Thursday, August 6, 2009

Zuda Review: Cards Kill

Cards Kill by Jason Chiu & Leah Liu

What's to Like:
Cards Kill is nice to look at. Really, it's easy to appreciate visually. The art has a dreamy, almost water-color aspect to it that made me stop and explore the panels. In particular, screen 1 and the last panel on screen 7 really offer layers of gorgeous, and even complex, images. True talent there, and that talent is also obvious in the color work, which I think is actually at the root of the artistic success in this submission. The color palette was beautifully manipulated as the setting changed from the barren, Voltron-esque environs of the set-up to the modern, mundane trappings of the neighborhood bar. The atmospheric adjustments that resulted were in no way obtrusive.

What it Lacks:
Let me qualify my comments-to-come with an acknowledgement that there appears to be a language translation issue with Cards Kill. Of course, I don't know this with any certainty, but the text and dialogue are so choppy and, honestly, awkward in this work, that it's the only conclusion I could come to. Naturally, this problem wreaks havoc with the pacing and general flow of the comic, making it hard to read and harder to enjoy. At the very least, an editor proficient in English would propel the work of these obviously gifted creators to a markedly higher plane. The idea behind the story is an interesting one, but it's virtually impossible to appreciate the concept because of the way it's communicated. Enough on that issue. It is what it is.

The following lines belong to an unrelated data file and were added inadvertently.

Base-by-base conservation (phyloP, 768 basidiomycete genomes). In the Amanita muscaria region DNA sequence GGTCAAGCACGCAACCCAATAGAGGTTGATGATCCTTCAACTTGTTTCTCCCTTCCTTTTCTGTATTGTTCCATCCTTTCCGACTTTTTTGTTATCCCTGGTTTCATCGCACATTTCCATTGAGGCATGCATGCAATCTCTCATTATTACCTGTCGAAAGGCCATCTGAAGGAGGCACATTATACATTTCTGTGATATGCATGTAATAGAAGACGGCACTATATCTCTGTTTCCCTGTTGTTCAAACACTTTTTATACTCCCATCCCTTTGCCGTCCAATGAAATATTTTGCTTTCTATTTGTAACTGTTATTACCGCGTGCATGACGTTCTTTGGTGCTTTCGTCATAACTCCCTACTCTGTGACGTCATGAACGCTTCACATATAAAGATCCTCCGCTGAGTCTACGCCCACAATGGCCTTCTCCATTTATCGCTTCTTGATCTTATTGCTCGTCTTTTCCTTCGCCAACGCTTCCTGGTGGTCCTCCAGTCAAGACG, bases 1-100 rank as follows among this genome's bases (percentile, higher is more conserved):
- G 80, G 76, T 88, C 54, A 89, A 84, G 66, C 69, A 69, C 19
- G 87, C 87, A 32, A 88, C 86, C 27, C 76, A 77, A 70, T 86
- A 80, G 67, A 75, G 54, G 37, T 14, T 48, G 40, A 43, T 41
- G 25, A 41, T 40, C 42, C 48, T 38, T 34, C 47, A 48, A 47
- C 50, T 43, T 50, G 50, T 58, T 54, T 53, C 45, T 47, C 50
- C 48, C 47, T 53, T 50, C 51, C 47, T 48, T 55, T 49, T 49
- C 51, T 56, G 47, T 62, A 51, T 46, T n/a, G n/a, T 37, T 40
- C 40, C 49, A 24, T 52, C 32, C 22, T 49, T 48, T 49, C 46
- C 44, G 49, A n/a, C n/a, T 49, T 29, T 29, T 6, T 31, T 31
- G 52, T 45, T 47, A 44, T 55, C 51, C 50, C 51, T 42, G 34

As for the actual story, it is irretrievably weighed down by the four screens of set-up for the card game in the middle of the submission. With only eight pages to make a case for a Zuda contract, a competitor has to make every single screen count, whether that's with slap-your-mama visuals or slap-your-knee one-liners or some combination thereof. In this reader's opinion, the best Zuda entries manipulate the Zuda widescreen format to effect set-up in a manner that is both concise and meaningful. Your try-out for the big leagues simply can not rely on a strategy that is one-half murky framing and one-half empty interaction. It just does not work.

My Zuda Rating:
2 Stars. A lot of potential in the art, but a story that is just not navigable.

My Vote?
Unh-uh. Not even close.

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